New track from your favorite artist sound weird? It could be a Spotify scammer.

To fake a new release from a big-name artist, you just have to mess with the metadata.

Did your favorite rapper just drop a single that makes a totally inexplicable turn toward EDM? Consider this: it might not actually be their song.

New track from your favorite artist sound weird? It could be a Spotify scammer.

On Spotify, every singer has their own artist page, complete with a well-displayed “Latest Release” tab.

But scammers have figured out that “Latest Release” pages aren’t well monitored — and that if they want to catapult their bedroom beats to a mass audience, all they have to do is tag a big-name artist.

Messing with the metadata pays off

The first version of this scam is focused on features. When they upload their songs, scammers will list a more established artist as “featured” on the track.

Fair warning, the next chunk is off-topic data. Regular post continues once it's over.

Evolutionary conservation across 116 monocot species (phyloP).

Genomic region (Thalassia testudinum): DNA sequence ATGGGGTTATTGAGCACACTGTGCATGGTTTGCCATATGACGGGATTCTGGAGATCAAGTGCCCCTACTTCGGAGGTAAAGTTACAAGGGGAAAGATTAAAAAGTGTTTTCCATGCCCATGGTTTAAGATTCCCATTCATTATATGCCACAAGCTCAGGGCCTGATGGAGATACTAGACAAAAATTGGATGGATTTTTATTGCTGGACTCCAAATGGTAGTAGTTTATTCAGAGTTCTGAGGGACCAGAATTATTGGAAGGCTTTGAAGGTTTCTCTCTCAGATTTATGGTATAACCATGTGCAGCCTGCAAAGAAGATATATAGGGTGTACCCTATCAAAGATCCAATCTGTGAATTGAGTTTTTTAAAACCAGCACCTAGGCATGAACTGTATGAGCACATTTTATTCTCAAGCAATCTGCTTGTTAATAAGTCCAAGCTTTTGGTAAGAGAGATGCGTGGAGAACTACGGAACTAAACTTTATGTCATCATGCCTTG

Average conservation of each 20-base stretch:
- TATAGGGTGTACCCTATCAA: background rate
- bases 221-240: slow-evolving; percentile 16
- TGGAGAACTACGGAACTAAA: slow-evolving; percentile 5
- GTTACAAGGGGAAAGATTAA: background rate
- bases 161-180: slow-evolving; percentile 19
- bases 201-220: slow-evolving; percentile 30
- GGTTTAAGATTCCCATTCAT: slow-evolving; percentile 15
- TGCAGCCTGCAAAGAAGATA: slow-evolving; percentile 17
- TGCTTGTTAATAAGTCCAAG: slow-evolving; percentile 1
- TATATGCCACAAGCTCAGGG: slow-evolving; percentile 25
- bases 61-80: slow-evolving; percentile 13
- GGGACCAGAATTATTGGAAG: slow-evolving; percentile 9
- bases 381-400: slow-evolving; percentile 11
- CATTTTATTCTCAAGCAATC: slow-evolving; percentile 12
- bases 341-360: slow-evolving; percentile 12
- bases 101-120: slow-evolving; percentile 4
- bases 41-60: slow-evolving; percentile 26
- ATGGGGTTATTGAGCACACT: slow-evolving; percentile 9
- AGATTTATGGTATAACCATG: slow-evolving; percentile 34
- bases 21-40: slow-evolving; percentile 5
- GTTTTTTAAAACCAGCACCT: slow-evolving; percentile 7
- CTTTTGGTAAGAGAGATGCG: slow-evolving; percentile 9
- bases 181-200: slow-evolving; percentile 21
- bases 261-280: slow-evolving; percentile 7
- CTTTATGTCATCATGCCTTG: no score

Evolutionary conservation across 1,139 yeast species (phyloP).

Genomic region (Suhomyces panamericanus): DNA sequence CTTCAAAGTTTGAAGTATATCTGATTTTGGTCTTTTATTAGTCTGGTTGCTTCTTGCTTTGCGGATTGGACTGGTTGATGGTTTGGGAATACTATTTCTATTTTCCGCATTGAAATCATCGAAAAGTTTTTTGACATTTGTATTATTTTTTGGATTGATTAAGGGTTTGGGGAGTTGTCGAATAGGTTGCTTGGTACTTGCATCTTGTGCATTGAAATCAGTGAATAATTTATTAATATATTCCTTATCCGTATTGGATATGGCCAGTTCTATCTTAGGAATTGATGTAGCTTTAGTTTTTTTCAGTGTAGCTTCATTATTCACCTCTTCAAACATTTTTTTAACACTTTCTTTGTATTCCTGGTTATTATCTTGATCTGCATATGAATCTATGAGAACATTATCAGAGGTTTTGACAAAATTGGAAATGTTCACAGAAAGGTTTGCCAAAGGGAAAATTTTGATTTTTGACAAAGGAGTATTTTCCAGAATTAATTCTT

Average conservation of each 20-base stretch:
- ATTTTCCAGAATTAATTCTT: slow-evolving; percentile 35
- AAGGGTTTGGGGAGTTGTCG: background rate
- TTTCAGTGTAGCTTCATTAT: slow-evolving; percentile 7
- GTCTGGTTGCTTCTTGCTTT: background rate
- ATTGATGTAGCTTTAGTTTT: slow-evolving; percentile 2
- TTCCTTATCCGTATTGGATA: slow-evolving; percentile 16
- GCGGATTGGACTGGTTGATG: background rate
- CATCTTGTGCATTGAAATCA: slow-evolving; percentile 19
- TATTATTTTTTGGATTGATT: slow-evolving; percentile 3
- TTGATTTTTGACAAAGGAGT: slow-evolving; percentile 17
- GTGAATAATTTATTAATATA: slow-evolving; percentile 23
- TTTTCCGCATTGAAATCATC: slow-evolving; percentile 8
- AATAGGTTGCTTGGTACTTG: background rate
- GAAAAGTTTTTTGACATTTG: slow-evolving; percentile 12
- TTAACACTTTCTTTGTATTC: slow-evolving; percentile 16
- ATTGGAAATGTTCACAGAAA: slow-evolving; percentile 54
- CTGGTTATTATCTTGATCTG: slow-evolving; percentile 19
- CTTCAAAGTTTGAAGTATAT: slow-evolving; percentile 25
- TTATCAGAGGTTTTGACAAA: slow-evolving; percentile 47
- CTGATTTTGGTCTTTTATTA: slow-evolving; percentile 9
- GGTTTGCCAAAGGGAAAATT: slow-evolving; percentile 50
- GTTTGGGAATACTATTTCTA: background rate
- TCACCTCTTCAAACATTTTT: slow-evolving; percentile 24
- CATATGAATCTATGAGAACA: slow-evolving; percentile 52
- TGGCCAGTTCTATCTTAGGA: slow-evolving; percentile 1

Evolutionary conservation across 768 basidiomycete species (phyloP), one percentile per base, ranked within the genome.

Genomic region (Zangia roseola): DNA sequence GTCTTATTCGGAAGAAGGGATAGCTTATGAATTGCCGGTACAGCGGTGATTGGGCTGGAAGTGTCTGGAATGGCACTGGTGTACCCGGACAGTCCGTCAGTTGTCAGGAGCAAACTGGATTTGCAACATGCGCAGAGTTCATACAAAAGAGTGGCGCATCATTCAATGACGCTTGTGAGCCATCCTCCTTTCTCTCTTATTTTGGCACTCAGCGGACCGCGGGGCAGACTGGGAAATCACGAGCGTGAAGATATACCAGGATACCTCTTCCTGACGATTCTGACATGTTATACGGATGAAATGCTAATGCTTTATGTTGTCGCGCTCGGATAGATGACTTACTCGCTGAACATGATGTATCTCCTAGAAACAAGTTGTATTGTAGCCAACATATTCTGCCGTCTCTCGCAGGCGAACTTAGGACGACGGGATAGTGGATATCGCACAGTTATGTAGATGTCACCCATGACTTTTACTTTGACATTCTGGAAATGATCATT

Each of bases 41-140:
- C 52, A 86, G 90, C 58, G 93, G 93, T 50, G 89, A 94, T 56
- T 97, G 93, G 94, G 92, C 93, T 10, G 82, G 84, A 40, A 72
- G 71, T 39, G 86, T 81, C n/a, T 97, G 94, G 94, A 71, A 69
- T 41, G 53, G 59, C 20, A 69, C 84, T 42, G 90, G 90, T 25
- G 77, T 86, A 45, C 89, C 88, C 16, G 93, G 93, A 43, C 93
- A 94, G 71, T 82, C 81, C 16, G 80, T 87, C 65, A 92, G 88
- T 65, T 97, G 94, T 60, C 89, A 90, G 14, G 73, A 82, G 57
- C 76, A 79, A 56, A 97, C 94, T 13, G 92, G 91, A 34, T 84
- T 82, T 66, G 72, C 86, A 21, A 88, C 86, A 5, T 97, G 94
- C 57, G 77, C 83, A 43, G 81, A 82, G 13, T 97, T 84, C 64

Do it right, and the song just might show up on that artist’s Spotify page.

One rapper, Wali Da Great, has gotten his songs on the pages of bigger names like Blueface and Tay-K.

But you can even pass off your song fully as someone else’s

That’s what happened to the indie band TV Girl. At the end of June, the group watched as Spotify listed an EDM song called “Grasp” as their latest release.

The song wasn’t theirs. But Spotify told them that, because they don’t own the copyright to the name TV Girl, anyone can list a song by “TV Girl.”

Spotify eventually yanked it from the real TV Girl’s page — but for 2 weeks, fans were confused by the indie band’s sudden genre shift.

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